PEMF: an Adjunct Therapy for Anterior Uveitis
The purpose of this study is to determine if a medical device (ActiPatch) that emits a low frequency pulsed electromagnetic field (PEMF) will benefit patients with anterior uveitis. Anterior uveitis (aka iritis) is an inflammatory disease involving the front segment of the eye. This is a common cause of a painful red eye, and ActiPatch has been shown to be effective in treating tissue inflammation. The conventional treatment of iritis typically involves frequent administration of topical steroids which have their own inherent risks (development of cataracts and/or glaucoma). The purpose of this study is to determine if ActiPatch therapy can be used to shorten the length of time and/or quantity of steroids administered.
|Study Design:||Allocation: Randomized
Endpoint Classification: Safety/Efficacy Study
Intervention Model: Parallel Assignment
Masking: Double Blind (Subject, Caregiver, Investigator, Outcomes Assessor)
Primary Purpose: Supportive Care
|Official Title:||PEMF an Adjunct Therapy for Anterior Uveitis|
- Inflammation grade [ Time Frame: 7 days ] [ Designated as safety issue: No ]Degree and grade of ocular inflammation based on Standard Uveitis Nomenclature will be assessed at initial visit, Day 3, and Day 7 of use of the PEMF device to assess if the PEMF device decreases the duration and severity of ocular inflammation when used as an adjunctive therapy for anterior uveitis.
- Redness and pain scale [ Time Frame: 7 days ] [ Designated as safety issue: No ]Patients will be asked to rate their pain and redness daily from the initial visit until the end of the study and use of the PEMF device at Day 7. This data will allow us to assess if subjectively, patients report improvement in pain with the active Actipatch devices compared to placebo devices when used with standard therapy for anterior uveitis.
|Study Start Date:||August 2009|
|Estimated Study Completion Date:||April 2015|
|Estimated Primary Completion Date:||April 2015 (Final data collection date for primary outcome measure)|
|Active Comparator: Active Device||
ActiPatch will be worn by patients over the eye with anterior uveitis for 8 hours/day for 7 days. Patients will also be treated with topical steroids.
|Placebo Comparator: Placebo Device||
Device: PEMF Placebo
Patients wear the placebo device for 8 hours/day for 7 days over the eye being treated for anterior uveitis. Patients will also be treated with topical steroids.
Iritis is an inflammatory disease focused in the anterior chamber of the eye. The inflammation inside the eye can lead to a number of conditions that ultimately effect vision. These can include glaucoma, posterior synechiae, cystoid macular edema, and cataract. The standard treatment for the disease is drug therapy centered around the administration of corticosteroids. These are administered in the form of eye drops, and if necessary periocular/intraocular injections, or/and by systemic oral/IV administration. Unfortunately, the treatment with corticosteroids can similarly induce severe side effects including glaucoma and cataract formation. ActiPatch is a medical device that emits a low frequency pulsed electromagnetic field. This device has been shown to reduce inflammation and pain in a number of conditions, eg blepharoplasty (eyelid surgery). ActiPatch is FDA approved for use after blepharoplasty to reduce swelling, inflammation and pain. The treatment is not invasive, does not require additional medication, and side effects from ActiPatch and other PEMF devices have not been reported. The potential benefit of treating uveitis with ActiPatch is the potential to reduce the time and/or amount of steroid administration. This would benefit patients by reducing the risk of unwanted side effects of the corticosteroid treatment.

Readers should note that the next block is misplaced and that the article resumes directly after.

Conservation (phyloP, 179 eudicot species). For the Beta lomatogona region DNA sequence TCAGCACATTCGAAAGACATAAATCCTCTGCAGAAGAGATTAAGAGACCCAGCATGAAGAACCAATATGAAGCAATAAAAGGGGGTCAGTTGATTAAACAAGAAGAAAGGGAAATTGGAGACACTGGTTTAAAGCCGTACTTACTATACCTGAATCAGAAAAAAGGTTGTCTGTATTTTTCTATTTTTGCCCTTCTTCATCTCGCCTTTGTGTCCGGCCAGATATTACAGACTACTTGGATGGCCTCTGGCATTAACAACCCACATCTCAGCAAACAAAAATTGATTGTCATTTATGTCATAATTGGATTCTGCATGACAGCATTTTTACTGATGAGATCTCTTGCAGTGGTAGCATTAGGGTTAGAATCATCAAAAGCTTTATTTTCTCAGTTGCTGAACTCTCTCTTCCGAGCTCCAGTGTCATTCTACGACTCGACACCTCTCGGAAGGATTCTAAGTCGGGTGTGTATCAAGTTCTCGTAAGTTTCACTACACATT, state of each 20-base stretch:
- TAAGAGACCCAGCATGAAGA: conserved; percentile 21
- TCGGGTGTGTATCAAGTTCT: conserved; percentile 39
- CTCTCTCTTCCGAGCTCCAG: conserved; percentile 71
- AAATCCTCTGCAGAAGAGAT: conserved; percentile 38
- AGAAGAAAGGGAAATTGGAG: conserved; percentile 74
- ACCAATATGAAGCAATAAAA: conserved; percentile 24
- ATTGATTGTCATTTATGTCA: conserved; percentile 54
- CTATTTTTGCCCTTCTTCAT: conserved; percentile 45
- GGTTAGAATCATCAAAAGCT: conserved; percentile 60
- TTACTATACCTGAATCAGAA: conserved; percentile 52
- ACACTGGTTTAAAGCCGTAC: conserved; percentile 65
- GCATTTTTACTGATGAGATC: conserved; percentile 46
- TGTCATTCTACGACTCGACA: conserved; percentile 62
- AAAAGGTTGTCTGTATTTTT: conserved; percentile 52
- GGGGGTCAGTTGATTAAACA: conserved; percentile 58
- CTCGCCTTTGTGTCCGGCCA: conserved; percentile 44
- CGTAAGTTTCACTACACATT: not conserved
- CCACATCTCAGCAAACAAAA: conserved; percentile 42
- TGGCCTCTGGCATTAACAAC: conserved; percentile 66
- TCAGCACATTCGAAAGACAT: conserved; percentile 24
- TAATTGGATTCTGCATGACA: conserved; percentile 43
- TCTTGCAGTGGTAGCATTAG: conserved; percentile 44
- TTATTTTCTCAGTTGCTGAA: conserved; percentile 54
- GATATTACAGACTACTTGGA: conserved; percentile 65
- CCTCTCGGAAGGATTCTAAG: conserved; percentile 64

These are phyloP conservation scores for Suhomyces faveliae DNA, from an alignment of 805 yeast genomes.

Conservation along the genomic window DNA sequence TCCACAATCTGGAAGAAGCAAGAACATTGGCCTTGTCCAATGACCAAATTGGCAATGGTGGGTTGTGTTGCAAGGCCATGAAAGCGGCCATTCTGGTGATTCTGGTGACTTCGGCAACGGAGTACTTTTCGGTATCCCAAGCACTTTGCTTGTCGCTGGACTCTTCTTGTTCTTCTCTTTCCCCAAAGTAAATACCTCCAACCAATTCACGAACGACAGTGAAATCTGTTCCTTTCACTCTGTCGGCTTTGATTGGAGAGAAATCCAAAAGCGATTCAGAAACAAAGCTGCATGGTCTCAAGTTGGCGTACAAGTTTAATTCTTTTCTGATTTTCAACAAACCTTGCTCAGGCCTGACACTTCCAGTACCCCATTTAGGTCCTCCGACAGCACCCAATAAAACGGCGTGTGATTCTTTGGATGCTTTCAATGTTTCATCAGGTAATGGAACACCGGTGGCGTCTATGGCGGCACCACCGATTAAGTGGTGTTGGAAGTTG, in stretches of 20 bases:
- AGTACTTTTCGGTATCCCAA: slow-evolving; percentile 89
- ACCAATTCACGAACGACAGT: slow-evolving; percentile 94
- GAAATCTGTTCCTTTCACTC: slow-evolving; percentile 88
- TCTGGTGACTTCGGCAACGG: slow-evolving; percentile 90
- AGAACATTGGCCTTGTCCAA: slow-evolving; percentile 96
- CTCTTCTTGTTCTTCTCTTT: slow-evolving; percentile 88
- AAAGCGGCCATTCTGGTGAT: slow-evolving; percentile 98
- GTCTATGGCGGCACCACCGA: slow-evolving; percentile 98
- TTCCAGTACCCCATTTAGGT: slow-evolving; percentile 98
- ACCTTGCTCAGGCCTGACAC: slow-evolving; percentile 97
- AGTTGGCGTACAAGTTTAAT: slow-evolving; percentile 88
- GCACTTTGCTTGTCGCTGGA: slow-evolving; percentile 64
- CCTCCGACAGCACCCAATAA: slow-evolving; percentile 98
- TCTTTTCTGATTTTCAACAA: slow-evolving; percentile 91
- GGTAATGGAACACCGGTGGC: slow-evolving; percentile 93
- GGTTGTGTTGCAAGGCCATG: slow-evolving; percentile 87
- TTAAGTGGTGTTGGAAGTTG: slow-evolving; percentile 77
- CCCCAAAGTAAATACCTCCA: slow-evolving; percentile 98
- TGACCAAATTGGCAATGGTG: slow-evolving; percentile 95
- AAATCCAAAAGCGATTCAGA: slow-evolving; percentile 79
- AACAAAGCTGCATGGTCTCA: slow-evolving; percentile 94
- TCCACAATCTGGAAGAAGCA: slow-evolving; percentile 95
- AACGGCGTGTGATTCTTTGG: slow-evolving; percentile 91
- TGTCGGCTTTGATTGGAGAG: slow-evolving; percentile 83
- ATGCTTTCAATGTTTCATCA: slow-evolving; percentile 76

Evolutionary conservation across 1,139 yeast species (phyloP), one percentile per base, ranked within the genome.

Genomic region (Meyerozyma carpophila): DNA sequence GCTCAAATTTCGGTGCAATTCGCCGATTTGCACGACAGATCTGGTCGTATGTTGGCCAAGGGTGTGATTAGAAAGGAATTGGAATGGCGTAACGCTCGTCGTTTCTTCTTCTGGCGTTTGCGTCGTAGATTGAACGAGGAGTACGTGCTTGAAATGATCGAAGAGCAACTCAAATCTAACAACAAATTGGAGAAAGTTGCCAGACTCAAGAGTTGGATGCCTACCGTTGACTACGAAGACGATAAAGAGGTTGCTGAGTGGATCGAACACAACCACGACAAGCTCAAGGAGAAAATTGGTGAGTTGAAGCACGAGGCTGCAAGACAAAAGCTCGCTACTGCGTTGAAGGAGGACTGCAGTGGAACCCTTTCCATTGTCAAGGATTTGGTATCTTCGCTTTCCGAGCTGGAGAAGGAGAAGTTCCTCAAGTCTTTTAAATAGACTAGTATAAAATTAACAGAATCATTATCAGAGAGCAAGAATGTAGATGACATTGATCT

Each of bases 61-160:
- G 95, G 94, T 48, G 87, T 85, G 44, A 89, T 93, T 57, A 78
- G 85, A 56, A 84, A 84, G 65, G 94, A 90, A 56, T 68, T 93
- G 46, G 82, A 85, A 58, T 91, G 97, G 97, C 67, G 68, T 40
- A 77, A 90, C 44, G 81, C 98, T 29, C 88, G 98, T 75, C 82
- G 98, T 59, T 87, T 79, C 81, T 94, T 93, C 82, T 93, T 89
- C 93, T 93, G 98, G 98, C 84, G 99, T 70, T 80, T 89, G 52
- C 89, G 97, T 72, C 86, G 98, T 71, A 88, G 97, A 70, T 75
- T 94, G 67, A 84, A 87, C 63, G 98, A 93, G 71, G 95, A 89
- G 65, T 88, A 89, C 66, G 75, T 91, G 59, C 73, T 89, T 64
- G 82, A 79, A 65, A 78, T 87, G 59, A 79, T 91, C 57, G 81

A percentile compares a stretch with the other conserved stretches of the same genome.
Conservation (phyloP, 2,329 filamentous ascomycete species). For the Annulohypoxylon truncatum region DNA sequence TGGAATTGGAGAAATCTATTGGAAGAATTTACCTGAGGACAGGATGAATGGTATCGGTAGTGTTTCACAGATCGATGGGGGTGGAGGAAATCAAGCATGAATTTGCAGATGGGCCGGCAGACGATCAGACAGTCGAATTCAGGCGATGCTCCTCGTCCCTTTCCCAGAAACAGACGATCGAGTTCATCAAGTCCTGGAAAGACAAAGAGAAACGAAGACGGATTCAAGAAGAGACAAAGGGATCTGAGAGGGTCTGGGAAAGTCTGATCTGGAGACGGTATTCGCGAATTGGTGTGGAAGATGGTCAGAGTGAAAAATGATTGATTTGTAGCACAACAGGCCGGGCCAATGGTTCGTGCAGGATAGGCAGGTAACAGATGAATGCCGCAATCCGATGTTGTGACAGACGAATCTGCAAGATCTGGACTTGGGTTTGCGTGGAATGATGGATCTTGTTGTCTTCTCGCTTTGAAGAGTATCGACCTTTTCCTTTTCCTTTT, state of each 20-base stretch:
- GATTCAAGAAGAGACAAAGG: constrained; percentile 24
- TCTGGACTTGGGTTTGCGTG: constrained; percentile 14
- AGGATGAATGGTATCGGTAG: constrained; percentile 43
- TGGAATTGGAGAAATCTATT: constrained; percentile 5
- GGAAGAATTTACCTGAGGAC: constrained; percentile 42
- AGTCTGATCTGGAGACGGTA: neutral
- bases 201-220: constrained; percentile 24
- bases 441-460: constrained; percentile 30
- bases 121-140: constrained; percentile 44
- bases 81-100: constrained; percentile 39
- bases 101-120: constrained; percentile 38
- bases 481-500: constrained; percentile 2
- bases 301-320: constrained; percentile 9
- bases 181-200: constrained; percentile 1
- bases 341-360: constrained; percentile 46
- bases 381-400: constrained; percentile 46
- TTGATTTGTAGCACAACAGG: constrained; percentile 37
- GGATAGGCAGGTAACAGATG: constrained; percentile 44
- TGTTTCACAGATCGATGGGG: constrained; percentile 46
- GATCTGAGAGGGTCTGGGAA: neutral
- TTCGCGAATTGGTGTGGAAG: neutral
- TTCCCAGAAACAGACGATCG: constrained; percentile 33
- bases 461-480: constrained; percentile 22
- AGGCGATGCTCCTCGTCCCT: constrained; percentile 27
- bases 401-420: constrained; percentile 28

The benefit to society would be an improved treatment for anterior uveitis.
Please refer to this study by its ClinicalTrials.gov identifier: NCT01154010
|United States, Massachusetts|
|Massachusetts Eye and Ear Infirmary|
|Boston, Massachusetts, United States, 02114|
|Principal Investigator:||George Papaliodis, MD||Massachusetts Eye and Ear Infirmary|